New year, new me or same old, same old: where next for the Brexit talks in 2018?
By Daniel J. McLaughlin
"New year, new me" is often the promise made when midnight passes on New Year's Eve, but it will be same old, same old when Britain and the EU return to the Brexit talks. Theresa May will be wondering where the time went after triggering Article 50 in March, and the prime minister faces new challenges in the new year as the Brexit clock ticks down.
Progress has been slow in the negotiations between Brussels and Westminster. Phase One was meant to be about the formalities - the divorce bill, citizens' rights, the jurisdiction of the European Court of Justice, and the Irish hard border issue - before moving on to the future between the country and the bloc. However, the Brexit talks have been moving at a snail's pace, and with the arbitrary deadline of the March 2019 exit already set, the juicier subjects of the future trade relationship and transition period will need to be conducted with haste.
The New European compares Mrs May's approach to the Brexit talks to a child playing Buckaroo: "Slowly and with incredible caution she piles small items on top of a grumpy horse, but sooner or later she’ll be a tad too rough – or pile an item too large – and everything will be hurled to the floor."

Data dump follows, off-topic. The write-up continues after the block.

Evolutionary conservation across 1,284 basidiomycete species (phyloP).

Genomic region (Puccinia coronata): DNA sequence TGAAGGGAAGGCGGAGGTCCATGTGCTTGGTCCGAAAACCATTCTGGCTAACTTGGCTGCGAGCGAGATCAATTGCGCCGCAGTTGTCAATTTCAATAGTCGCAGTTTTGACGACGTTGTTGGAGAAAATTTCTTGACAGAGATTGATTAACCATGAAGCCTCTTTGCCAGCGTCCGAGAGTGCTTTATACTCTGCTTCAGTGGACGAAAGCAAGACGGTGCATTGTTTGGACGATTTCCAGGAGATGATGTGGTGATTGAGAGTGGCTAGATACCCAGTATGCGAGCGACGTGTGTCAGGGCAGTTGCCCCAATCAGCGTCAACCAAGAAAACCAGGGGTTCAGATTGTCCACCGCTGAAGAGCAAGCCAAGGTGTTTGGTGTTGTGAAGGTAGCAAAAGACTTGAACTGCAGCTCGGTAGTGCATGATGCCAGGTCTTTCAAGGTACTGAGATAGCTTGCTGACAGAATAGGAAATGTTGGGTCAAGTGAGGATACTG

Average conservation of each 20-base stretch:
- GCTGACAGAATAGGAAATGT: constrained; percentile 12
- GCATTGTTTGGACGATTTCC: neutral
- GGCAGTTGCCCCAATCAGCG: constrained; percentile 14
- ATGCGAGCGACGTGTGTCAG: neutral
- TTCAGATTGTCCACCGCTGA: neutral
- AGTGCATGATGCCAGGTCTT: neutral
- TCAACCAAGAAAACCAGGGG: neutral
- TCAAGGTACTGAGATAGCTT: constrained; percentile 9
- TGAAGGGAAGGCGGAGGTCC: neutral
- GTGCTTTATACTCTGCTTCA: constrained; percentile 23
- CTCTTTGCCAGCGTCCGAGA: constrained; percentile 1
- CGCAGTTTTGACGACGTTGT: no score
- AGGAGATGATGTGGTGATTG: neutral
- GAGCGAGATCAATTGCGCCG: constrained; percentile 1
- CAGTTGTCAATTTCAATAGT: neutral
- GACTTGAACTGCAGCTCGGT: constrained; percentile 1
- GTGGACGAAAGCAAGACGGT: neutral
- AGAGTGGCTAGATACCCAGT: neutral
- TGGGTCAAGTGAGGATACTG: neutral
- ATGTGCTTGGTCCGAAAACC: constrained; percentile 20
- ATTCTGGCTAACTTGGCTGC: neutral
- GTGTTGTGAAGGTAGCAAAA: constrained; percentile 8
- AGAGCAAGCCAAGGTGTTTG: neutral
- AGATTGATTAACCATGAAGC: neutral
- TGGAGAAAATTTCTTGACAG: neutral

EU leaders will gather at a summit on March 22-23 to discuss their common negotiating position on trade, and they will meet with the British government to start the talks in the following weeks. Big trade deals are nothing new to the bloc, but they have conducted them with "an economy so big and so close", Reuters reports. They add that this may take some time, though time is in short supply. Michael Barnier, the EU's chief negotiator, understands what Britain does not want from the trade talks - being in the single market and customs union, accepting EU court rulings, and open immigration - but the tricky thing is working out what the country actually wants. The recurring theme of Britain's position on Brexit is that it knows what its objective is, but not necessarily how to achieve it.
ITV's political editor Robert Peston notes that the talks on the future trade relationship will "not be detailed or administrative, only political", because the legally enforceable elements of a future deal cannot be negotiated until after Brexit under EU rules. Mrs May will need to reach a common position with her cabinet, parliament and the rest of the EU on this future political relationship, before they iron out the technicalities post-Brexit. Brussels and Westminster will hope to conclude negotiations by Autumn 2018, the target date for the EU-wide parliamentary approvals process.
It has been a slow start to the Brexit talks in 2017 - and it could be a race to the finish in 2018. Britain will leave the EU in March 2019, but the next year will decide in what shape it departs - and how it will fare with the bloc in the future.